Rewriting Rights: Making Reasonable Mistakes in a Social Context


ACLS Fellowship Program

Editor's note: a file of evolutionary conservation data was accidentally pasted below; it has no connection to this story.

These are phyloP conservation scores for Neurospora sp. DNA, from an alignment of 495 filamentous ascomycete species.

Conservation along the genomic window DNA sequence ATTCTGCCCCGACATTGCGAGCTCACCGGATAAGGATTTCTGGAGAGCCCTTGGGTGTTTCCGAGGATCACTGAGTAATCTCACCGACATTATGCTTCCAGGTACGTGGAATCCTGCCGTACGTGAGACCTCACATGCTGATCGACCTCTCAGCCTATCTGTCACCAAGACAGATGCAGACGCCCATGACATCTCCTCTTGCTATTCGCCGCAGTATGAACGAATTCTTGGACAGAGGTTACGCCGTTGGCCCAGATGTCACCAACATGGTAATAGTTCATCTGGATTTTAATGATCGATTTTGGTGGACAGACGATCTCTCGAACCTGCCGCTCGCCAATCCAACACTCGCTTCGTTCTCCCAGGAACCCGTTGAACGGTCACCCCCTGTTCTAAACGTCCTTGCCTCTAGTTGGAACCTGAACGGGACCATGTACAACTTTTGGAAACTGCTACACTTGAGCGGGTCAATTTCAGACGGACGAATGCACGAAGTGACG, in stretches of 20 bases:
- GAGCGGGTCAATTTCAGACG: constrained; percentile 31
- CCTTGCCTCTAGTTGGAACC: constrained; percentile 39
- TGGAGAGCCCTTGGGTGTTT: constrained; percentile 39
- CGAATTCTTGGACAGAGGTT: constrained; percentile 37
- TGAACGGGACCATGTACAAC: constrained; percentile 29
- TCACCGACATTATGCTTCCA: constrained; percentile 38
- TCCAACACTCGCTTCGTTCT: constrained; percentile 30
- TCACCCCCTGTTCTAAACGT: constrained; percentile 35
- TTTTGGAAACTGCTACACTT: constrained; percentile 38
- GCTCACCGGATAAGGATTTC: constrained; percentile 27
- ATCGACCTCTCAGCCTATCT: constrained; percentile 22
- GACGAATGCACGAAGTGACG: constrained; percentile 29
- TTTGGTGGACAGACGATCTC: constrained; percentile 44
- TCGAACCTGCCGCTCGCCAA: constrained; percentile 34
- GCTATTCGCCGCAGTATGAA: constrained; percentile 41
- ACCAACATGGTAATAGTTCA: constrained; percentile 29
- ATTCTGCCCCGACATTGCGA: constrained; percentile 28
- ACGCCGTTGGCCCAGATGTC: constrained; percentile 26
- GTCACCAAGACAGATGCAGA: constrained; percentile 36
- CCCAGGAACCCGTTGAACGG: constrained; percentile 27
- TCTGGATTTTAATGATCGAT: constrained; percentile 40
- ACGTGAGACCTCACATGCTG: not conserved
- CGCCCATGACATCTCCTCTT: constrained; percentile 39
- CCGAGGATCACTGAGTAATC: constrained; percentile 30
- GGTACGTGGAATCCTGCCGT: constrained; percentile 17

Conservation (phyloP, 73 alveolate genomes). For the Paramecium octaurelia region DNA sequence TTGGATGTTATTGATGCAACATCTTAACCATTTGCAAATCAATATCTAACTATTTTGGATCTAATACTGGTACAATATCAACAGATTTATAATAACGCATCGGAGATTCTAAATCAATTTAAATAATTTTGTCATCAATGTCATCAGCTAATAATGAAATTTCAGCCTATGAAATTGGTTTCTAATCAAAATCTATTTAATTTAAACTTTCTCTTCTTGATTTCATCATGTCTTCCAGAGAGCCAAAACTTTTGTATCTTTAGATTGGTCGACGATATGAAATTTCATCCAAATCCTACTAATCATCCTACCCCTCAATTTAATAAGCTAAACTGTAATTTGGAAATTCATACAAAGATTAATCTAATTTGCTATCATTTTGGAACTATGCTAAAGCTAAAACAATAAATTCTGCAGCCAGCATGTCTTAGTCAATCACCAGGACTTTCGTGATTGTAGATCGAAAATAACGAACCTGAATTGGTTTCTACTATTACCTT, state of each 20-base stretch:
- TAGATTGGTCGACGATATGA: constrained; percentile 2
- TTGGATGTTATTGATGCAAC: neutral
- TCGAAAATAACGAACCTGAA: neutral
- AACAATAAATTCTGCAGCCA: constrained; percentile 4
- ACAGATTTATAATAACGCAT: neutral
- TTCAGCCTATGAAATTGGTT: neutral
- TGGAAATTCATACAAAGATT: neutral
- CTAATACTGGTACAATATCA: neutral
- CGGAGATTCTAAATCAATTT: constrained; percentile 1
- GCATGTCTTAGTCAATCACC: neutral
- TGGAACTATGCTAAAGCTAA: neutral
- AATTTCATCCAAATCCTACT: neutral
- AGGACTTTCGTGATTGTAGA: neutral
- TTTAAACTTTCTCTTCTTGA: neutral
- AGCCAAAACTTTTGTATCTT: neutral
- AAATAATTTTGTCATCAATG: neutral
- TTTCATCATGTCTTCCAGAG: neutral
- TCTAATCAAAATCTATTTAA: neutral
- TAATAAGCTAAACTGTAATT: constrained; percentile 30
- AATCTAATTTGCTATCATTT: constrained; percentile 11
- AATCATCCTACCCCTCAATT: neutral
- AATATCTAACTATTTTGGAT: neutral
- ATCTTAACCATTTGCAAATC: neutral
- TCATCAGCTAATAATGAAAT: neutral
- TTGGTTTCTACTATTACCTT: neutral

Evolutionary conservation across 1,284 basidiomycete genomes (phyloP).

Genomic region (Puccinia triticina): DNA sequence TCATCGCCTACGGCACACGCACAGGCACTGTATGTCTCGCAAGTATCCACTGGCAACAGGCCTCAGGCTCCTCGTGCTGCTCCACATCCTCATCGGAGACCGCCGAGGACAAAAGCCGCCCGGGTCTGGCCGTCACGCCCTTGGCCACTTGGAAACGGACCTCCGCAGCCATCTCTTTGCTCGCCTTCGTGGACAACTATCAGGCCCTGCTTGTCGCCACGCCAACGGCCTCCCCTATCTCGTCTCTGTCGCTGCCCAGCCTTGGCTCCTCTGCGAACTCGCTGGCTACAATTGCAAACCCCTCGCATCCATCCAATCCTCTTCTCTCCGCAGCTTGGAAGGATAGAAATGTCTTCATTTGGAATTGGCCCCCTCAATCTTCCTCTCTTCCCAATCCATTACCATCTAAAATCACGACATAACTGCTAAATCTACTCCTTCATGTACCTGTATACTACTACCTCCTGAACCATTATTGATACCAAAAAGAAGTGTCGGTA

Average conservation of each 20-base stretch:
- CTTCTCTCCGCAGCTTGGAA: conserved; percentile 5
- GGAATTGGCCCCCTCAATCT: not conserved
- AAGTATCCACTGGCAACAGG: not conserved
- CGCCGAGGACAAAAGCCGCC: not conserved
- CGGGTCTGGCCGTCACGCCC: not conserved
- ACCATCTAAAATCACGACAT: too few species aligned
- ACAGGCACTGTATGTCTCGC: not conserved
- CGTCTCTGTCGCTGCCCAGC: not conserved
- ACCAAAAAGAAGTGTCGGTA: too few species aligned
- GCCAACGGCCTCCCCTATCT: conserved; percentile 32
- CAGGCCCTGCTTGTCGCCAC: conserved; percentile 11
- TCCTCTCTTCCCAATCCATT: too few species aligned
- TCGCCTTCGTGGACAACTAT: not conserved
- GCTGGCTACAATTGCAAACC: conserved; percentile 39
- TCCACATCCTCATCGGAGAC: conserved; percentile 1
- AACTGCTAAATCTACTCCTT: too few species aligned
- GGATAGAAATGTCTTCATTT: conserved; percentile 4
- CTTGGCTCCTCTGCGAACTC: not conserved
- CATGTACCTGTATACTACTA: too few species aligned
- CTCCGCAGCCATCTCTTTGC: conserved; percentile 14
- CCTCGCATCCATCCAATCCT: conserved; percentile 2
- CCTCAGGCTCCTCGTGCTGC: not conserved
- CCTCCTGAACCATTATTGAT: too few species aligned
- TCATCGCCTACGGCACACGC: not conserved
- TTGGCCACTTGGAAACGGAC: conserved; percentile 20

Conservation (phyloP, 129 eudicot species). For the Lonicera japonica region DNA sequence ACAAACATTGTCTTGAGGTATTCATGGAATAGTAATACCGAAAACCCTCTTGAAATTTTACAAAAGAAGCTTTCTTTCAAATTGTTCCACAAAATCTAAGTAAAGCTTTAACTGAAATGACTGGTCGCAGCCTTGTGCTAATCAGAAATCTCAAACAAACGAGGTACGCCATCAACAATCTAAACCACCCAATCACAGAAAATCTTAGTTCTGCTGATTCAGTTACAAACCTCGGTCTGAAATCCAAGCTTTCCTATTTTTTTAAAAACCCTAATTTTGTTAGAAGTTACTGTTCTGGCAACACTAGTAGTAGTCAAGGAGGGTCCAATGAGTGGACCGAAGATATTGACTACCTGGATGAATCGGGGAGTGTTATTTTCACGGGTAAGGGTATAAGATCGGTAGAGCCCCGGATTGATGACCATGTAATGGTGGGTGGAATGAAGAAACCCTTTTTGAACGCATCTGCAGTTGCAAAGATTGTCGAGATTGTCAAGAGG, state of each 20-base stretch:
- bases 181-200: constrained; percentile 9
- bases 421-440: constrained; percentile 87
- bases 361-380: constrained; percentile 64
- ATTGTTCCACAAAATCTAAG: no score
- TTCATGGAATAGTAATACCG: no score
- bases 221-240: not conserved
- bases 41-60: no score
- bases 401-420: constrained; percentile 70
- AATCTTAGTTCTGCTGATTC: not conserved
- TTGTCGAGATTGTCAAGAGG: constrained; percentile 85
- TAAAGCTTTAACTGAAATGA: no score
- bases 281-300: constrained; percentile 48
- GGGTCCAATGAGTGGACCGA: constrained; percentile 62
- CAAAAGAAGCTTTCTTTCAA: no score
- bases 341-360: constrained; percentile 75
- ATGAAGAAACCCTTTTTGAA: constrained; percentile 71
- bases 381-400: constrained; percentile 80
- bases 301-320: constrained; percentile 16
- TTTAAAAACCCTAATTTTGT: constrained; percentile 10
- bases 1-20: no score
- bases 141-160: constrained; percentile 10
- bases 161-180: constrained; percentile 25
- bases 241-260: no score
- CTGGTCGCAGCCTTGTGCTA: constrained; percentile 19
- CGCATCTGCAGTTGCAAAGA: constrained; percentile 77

When agents make mistakes about whether they received consent, or whether they faced a threat that justified imposing defensive harm, we must make a determination about whether their mistake was reasonable. If it was, we indemnify the mistake-maker; if it wasn’t, we hold them responsible. This book demonstrates that it is unjust to approach these determinations as a set of evaluations of individuals. We must instead take a social approach, characterizing what agents owe each other by reference to the norms that best coordinate the activity of the whole network of similarly situated people who aim to avoid making or suffering any mistakes. It develops a social signaling account of an appropriate coordination norm, and articulates the moral constraints that ensure such a norm will distribute the risks and costs of mistakes fairly, providing the content of what agents’ rights require of each other given our actual epistemic limitations.